sscobra wrote:Carl, not having been to you garage, I can't be certain that my technique will work for you, but it might. My space is also very limited, about 1.5 feet between the widest part of the boat and the wall of my shop. I attached my chines from the stem back towards the transom. I used a roller stand, although anything tall enough would work, back near the transom end of the chine piece, up against the wall. I rested the chine on it and then placed the chine in the slot of the frame nearest the stem, bowing the chine against the wall of my shop. Since the chine is not in the other slots it is much easier to bend it toward the stem. You can loosely clamp the chine in that first slot to help hold it. I then held a piece of wood against the opposite side of the stem and the first frame back from the stem, roughly parallel to the chine. I then used an Irwin type quick clamp (squeeze grip) to clamp between the chine and this piece of wood. This freed up my hands to get a c-clamp ready. This way you can clamp between two roughly parallel pieces of wood instead of the angle of the stem with respect to the chine. You can really pull the chine in tight to the stem. It might take several iterations to get the chine in just the right position. When you have it there, mark where the chine leaves the slot in the frame nearest the stem, so when you get ready to glue it in place, you have a reference mark to line things up. You can also drill the holes in the chine for screwing it to the stem. Then just work back towards the transom. If your chine is not cut at just the right angle to mate up to the stem, place a piece of wood on top of the chine, against the stem, making sure that this piece of wood is thick enough to cover any gap between the chine and the stem. Use your saw (a Japanese pull saw in my case) and use this piece of wood as a guide to cut the chine. This piece of wood insures that you are cutting perfectly parallel to the stem. Skip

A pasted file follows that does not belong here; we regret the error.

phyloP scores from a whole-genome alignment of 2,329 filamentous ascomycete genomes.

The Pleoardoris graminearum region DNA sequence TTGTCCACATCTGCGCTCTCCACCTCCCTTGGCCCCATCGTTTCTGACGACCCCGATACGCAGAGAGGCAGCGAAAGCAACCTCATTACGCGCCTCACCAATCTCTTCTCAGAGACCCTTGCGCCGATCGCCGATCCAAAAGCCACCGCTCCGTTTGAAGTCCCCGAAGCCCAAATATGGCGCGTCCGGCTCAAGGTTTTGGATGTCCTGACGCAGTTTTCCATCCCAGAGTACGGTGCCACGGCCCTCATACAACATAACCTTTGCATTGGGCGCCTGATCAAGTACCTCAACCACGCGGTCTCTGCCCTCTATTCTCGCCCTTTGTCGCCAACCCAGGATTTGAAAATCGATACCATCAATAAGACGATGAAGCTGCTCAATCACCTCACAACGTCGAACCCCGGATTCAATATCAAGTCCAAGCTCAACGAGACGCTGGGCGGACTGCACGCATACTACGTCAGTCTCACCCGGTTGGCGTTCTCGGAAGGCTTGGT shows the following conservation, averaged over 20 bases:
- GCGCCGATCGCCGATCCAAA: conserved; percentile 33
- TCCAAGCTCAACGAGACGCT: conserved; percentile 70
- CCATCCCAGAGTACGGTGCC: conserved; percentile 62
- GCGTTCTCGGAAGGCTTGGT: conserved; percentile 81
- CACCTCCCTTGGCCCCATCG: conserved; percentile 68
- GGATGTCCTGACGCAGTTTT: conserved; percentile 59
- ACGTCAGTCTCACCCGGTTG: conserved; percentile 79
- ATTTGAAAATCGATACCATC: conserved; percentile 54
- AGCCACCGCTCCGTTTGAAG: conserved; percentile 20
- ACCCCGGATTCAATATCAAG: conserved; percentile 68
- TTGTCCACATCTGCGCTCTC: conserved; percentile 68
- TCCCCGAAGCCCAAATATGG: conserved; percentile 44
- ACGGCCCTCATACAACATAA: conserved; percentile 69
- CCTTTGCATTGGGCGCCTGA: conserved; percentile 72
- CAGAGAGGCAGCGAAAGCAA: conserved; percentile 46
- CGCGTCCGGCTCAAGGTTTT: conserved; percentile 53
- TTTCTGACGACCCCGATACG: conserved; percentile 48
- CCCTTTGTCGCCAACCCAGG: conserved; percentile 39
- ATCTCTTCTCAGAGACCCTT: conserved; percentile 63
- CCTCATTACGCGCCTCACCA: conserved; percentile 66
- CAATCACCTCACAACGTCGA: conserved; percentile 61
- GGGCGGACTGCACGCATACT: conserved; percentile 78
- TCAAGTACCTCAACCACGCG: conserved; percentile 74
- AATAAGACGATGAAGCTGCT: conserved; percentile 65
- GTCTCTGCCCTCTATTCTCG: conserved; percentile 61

Thanks for the idea Skip. I read this yesterday but was too busy too respond. Part of it didn't make sense to me at the time because I hadn't read it closely. The part about having a board between the stem and the next frame back that was parallel to the chine.
It hit me this morning on the way to work. I understand now what you meant and it looks like that will be the ticket for getting some clamping on the area. I also like the idea of using a block of wood slightly larger than the gap at the stem / chine angle to use as a guide for the saw.
As for installing from front to back, I think I can use that as well although slightly modified. The amount of bend at the front would make this difficult to start without some preliminary bending. Also I don't have the notch in frame 6 (closest to the stem) on the second chine established yet. So I think I will do the preliminary bend at frame 5 to get me in the ball park, then try the approach of finishing the fitting and installation going from front to back.
I admit to not having been out in the garage since Monday(had to get over a cold sufficiently) so I will need to look everything over before trying this approach. But the longer leverage available doing this way would be great to have.